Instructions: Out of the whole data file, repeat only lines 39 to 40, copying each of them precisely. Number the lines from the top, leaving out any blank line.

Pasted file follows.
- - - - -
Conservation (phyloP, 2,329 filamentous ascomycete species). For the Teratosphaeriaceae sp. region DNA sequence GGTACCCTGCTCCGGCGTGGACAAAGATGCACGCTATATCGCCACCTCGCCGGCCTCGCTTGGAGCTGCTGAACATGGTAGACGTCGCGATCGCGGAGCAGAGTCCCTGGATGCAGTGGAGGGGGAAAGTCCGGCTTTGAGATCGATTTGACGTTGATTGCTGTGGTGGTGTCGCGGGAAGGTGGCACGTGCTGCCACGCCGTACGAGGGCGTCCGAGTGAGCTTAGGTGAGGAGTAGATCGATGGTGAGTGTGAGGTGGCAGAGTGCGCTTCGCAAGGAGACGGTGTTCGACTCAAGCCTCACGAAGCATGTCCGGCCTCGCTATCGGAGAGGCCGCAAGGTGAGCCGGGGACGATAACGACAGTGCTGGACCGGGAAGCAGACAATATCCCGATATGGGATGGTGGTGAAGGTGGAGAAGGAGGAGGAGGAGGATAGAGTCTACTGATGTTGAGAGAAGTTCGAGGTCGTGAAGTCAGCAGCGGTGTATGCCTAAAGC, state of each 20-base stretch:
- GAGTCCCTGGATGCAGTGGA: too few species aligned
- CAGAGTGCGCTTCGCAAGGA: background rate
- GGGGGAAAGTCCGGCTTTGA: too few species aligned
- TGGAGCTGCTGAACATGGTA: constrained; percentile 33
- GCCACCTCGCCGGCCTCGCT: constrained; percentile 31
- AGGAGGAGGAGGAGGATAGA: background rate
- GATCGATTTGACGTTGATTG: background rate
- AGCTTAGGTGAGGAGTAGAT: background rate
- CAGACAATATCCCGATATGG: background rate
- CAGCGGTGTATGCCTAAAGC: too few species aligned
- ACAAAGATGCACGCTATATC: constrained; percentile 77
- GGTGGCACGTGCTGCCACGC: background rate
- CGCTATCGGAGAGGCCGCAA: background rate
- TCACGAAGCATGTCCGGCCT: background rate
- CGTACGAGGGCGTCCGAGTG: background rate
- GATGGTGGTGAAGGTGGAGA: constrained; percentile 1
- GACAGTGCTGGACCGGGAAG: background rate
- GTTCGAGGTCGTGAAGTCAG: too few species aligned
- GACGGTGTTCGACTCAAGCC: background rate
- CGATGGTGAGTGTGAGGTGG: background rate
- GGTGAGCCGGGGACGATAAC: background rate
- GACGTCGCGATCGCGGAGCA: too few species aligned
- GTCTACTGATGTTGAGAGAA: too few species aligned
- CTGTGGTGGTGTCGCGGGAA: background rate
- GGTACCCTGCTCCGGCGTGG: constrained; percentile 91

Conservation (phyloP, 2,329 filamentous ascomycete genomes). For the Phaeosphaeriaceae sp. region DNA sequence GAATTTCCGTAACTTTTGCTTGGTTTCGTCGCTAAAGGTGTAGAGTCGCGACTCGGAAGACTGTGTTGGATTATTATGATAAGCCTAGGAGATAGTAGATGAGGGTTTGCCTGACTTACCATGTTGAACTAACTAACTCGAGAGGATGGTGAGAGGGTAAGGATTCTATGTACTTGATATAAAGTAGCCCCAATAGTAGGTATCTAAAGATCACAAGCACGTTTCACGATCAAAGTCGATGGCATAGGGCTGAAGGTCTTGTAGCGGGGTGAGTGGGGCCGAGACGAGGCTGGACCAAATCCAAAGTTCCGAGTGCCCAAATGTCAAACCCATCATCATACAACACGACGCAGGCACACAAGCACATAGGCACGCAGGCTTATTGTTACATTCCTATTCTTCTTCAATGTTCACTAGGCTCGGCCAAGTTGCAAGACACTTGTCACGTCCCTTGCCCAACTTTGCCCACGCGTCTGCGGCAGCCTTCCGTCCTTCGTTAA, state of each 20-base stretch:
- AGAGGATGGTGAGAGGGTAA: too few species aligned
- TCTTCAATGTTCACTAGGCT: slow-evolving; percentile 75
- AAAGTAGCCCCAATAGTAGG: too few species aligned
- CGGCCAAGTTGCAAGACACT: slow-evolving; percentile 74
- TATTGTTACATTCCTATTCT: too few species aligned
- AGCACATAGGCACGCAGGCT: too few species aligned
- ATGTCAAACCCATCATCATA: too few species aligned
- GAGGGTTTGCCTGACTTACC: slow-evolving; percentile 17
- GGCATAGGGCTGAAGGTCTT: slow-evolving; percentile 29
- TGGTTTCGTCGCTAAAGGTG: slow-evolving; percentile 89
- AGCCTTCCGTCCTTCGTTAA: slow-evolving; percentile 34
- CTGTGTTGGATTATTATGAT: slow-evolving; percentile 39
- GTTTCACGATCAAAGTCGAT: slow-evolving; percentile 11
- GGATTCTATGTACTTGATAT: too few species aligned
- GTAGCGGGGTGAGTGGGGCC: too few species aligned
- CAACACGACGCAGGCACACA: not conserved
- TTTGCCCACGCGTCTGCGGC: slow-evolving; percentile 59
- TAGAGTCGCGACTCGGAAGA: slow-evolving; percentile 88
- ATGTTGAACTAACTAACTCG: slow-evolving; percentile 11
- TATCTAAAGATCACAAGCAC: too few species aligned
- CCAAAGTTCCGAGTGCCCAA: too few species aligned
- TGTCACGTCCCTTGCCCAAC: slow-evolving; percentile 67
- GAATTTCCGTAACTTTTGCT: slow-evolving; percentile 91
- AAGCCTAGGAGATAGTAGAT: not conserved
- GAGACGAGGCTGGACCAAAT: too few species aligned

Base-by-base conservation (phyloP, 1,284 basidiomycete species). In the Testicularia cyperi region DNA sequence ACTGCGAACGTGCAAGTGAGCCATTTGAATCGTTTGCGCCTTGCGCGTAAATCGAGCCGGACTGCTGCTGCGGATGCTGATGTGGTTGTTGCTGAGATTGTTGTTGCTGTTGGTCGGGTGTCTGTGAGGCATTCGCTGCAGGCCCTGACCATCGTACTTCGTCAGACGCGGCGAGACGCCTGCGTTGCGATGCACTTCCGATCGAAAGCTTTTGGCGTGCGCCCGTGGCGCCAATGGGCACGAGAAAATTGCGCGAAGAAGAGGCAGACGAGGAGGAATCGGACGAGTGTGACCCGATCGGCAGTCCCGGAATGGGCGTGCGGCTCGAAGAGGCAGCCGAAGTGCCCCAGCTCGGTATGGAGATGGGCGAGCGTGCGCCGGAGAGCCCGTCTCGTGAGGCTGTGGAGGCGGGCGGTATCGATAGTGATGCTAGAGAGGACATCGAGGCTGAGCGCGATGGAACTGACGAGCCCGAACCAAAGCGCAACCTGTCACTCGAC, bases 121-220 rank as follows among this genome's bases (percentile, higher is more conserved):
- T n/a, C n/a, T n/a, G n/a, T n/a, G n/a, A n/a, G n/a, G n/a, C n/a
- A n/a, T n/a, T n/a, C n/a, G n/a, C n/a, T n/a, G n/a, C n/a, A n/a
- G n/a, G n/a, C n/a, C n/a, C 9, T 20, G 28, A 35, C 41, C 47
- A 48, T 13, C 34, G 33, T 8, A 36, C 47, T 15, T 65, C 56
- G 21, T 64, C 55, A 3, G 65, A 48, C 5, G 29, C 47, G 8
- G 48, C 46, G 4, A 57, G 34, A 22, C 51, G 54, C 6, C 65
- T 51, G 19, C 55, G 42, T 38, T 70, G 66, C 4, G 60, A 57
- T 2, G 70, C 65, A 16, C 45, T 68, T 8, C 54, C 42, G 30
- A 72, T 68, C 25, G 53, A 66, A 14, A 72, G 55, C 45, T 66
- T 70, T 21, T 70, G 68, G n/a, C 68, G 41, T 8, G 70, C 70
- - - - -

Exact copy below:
- CTGTGTTGGATTATTATGAT: slow-evolving; percentile 39
- GTTTCACGATCAAAGTCGAT: slow-evolving; percentile 11